is an opera
by Benjamin Britten
, with a libretto
adapted by Montagu Slater
from the Peter Grimes
section of George Crabbe
's poem The Borough
. The "borough" of the opera is a fictional village which shares some similarities with Crabbe's, and later Britten's, own home Aldeburgh
, on England's east coast, around 1830.
It was first performed at Sadler's Wells
in London on 7 June 1945, conducted by Reginald Goodall
and was the first of Britten's operas to be a critical and popular success. It is still widely performed, both in the UK and internationally, and is considered part of the standard repertoire. In addition, the Four Sea Interludes
were published separately (as op. 33a) and are frequently performed as an orchestral suite. The Passacaglia was also published separately (as op. 33b), and is also often performed, either together with the Sea Interludes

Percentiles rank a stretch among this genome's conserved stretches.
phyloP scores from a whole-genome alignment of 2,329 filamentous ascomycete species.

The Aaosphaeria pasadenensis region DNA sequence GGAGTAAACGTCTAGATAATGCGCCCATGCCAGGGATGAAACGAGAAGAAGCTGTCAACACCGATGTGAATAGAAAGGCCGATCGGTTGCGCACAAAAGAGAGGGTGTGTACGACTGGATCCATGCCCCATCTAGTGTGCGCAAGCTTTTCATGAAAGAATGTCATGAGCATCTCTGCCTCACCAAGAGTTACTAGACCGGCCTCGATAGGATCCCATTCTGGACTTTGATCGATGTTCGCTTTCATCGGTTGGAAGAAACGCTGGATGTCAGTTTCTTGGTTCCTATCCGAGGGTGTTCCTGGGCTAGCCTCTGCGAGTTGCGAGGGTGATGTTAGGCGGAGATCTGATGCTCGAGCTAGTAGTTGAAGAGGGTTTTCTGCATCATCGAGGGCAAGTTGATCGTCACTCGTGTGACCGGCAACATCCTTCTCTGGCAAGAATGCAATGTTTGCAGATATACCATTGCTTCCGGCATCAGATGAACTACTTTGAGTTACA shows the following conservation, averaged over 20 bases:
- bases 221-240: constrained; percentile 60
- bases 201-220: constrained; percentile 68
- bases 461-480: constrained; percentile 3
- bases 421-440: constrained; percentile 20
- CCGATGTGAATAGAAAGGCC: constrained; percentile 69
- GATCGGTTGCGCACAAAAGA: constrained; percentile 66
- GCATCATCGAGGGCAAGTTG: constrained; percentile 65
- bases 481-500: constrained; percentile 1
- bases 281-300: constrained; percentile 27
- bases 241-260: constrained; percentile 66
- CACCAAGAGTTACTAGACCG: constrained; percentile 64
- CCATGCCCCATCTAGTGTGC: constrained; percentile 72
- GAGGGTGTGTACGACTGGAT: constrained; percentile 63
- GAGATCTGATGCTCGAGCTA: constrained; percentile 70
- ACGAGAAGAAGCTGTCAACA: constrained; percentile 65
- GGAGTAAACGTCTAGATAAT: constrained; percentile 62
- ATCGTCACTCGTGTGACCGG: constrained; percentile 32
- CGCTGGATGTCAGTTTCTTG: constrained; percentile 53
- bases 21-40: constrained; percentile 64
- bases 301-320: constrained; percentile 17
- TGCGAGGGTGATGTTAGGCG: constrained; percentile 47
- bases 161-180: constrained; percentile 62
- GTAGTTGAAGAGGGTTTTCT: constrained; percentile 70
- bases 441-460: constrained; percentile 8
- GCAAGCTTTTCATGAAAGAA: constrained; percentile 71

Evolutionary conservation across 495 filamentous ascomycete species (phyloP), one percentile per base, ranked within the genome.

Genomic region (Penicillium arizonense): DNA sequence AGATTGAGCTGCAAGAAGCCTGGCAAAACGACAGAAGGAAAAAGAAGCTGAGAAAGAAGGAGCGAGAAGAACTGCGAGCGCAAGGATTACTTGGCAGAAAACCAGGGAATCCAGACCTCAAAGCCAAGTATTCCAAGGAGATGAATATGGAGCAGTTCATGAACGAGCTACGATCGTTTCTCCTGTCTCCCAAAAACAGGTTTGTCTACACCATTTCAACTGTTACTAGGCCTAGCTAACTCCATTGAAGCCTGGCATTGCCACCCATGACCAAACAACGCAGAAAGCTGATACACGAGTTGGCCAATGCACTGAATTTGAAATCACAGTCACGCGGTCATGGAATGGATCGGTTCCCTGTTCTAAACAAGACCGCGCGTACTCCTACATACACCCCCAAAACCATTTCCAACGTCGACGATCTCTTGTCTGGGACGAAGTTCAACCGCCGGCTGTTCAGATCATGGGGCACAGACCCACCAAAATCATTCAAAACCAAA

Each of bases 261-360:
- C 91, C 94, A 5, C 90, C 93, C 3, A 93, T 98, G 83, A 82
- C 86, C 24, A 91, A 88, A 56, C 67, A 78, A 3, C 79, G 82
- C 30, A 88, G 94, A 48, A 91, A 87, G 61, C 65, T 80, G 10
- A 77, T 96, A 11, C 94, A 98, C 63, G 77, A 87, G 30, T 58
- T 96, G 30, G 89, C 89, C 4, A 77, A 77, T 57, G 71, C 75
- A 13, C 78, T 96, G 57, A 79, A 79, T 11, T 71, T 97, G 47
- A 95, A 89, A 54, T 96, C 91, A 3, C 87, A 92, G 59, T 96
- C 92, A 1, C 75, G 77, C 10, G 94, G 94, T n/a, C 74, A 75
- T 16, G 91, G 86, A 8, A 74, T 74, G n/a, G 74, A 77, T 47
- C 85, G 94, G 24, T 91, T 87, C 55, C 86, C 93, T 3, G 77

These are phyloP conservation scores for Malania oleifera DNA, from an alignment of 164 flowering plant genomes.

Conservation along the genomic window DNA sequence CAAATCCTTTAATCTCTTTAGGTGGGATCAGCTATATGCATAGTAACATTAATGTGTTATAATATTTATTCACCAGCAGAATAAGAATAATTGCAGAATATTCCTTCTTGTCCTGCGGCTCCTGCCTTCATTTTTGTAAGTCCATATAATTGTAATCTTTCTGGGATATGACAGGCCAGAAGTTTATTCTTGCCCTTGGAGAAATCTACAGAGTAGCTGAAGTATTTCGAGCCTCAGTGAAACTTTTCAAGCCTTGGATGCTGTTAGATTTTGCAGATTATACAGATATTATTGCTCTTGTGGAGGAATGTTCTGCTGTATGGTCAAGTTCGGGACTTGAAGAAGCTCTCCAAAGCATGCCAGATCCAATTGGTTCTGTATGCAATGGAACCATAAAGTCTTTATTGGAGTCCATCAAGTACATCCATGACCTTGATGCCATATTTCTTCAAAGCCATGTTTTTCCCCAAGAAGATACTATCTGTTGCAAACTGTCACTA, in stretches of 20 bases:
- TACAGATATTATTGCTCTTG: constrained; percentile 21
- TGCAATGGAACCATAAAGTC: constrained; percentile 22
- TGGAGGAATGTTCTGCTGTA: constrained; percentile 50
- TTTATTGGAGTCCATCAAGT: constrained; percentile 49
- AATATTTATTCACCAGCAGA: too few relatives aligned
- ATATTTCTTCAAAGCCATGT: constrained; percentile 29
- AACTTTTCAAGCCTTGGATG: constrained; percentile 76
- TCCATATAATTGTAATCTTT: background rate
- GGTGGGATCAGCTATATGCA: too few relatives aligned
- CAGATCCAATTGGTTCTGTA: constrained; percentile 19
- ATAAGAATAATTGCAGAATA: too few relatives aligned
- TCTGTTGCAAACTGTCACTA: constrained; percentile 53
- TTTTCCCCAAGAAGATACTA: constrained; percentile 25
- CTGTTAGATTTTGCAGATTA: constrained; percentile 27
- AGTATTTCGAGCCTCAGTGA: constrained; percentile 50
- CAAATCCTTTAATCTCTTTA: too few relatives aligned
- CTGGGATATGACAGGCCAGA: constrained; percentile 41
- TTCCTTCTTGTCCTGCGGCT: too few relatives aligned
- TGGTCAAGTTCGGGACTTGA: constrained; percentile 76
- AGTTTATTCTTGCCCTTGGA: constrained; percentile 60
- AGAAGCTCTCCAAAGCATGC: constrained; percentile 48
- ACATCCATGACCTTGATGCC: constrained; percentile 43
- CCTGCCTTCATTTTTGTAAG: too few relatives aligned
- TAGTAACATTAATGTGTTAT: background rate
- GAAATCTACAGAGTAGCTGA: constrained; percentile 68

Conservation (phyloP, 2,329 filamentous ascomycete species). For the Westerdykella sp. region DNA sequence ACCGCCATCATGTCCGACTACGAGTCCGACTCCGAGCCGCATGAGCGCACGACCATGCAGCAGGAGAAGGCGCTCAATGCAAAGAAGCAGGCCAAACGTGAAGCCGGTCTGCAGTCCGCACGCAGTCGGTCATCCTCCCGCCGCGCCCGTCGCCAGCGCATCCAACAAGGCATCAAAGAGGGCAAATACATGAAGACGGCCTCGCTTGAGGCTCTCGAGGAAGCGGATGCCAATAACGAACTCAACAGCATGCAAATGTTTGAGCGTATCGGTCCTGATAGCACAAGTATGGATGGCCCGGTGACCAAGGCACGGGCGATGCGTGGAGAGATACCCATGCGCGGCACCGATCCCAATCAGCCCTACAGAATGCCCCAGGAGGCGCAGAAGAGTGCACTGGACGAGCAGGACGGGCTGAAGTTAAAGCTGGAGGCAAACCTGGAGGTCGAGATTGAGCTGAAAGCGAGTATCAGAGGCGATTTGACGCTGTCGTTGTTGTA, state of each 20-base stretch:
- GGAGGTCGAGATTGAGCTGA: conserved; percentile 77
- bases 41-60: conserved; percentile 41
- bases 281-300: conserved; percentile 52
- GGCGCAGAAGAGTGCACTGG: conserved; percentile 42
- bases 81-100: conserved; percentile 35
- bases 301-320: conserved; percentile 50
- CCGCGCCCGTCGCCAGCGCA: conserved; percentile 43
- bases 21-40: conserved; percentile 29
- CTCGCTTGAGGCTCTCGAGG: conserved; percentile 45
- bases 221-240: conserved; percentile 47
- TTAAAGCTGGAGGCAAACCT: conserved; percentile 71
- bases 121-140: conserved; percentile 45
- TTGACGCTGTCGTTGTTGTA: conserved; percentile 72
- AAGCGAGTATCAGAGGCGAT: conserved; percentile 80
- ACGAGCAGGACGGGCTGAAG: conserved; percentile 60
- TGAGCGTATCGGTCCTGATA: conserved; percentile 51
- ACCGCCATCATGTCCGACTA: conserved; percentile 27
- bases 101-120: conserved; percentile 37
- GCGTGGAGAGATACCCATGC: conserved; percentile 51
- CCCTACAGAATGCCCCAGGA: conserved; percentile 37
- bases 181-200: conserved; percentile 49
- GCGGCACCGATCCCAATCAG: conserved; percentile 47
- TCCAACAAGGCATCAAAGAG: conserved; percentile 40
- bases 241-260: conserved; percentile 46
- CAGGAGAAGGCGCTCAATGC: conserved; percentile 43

or by itself.
In 1941, shortly after the premier performance of his opera Paul Bunyan
, Britten and his partner Peter Pears
went to stay at Escondido
. There they read the poem by Crabbe and were struck by it. Britten, being a native of Suffolk
, strongly identified with the tragic story of the Aldeburgh
fisherman Peter Grimes. He later said: "In a flash I realised two things: that I must write an opera, and where I belonged."
Britten returned to England in April, 1942. Soon after his return, he asked Montagu Slater... Read More